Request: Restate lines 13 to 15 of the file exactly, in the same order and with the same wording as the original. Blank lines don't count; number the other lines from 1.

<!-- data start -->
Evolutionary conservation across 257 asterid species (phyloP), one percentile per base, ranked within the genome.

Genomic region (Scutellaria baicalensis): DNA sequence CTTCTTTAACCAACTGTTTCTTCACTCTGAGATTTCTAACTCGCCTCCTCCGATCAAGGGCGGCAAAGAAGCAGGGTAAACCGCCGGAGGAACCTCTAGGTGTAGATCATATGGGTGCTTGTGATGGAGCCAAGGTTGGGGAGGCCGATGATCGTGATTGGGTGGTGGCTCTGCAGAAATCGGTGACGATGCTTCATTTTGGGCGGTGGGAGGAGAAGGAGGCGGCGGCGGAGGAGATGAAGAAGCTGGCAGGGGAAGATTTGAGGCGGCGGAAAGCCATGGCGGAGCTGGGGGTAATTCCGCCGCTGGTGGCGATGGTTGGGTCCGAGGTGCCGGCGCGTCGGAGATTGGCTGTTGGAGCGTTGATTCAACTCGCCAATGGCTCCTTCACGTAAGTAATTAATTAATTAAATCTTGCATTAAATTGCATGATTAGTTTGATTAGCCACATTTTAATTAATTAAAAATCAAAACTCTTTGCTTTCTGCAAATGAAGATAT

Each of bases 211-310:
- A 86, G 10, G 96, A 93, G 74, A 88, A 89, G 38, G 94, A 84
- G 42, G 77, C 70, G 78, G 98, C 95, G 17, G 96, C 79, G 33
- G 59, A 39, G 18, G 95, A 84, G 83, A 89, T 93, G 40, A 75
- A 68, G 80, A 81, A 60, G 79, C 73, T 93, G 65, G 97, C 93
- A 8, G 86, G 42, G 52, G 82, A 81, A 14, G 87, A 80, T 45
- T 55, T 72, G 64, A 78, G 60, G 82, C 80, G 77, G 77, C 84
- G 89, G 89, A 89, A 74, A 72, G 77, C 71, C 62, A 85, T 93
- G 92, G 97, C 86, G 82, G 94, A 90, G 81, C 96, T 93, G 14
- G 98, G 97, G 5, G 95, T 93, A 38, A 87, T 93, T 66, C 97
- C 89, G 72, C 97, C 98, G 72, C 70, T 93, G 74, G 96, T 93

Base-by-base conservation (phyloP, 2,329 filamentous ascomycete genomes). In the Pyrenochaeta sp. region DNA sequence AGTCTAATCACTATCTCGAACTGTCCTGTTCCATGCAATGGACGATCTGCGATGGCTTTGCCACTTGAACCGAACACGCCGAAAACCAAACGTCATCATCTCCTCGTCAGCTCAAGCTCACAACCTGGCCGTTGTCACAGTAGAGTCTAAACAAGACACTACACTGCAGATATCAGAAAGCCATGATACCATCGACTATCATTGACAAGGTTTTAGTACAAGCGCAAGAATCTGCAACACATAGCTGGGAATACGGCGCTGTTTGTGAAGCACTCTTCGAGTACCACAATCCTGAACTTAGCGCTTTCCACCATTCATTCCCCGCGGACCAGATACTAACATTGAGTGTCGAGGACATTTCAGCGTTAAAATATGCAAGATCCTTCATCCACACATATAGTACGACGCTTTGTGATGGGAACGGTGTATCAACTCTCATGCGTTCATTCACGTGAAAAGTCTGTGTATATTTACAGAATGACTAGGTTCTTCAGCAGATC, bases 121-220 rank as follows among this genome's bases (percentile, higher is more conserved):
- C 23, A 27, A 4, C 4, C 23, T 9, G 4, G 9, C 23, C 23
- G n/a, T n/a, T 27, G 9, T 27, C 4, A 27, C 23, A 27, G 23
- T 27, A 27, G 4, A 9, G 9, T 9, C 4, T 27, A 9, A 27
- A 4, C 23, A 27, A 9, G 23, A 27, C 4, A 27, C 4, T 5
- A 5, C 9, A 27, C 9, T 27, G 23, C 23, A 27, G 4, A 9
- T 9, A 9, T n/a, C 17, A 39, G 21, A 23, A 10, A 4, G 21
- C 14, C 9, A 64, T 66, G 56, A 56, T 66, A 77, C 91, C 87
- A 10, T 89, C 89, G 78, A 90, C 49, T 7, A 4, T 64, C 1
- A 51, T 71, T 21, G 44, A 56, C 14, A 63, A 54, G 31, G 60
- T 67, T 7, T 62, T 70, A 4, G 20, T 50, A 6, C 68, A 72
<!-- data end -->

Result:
- C 89, G 72, C 97, C 98, G 72, C 70, T 93, G 74, G 96, T 93

Base-by-base conservation (phyloP, 2,329 filamentous ascomycete genomes). In the Pyrenochaeta sp. region DNA sequence AGTCTAATCACTATCTCGAACTGTCCTGTTCCATGCAATGGACGATCTGCGATGGCTTTGCCACTTGAACCGAACACGCCGAAAACCAAACGTCATCATCTCCTCGTCAGCTCAAGCTCACAACCTGGCCGTTGTCACAGTAGAGTCTAAACAAGACACTACACTGCAGATATCAGAAAGCCATGATACCATCGACTATCATTGACAAGGTTTTAGTACAAGCGCAAGAATCTGCAACACATAGCTGGGAATACGGCGCTGTTTGTGAAGCACTCTTCGAGTACCACAATCCTGAACTTAGCGCTTTCCACCATTCATTCCCCGCGGACCAGATACTAACATTGAGTGTCGAGGACATTTCAGCGTTAAAATATGCAAGATCCTTCATCCACACATATAGTACGACGCTTTGTGATGGGAACGGTGTATCAACTCTCATGCGTTCATTCACGTGAAAAGTCTGTGTATATTTACAGAATGACTAGGTTCTTCAGCAGATC, bases 121-220 rank as follows among this genome's bases (percentile, higher is more conserved):
- C 23, A 27, A 4, C 4, C 23, T 9, G 4, G 9, C 23, C 23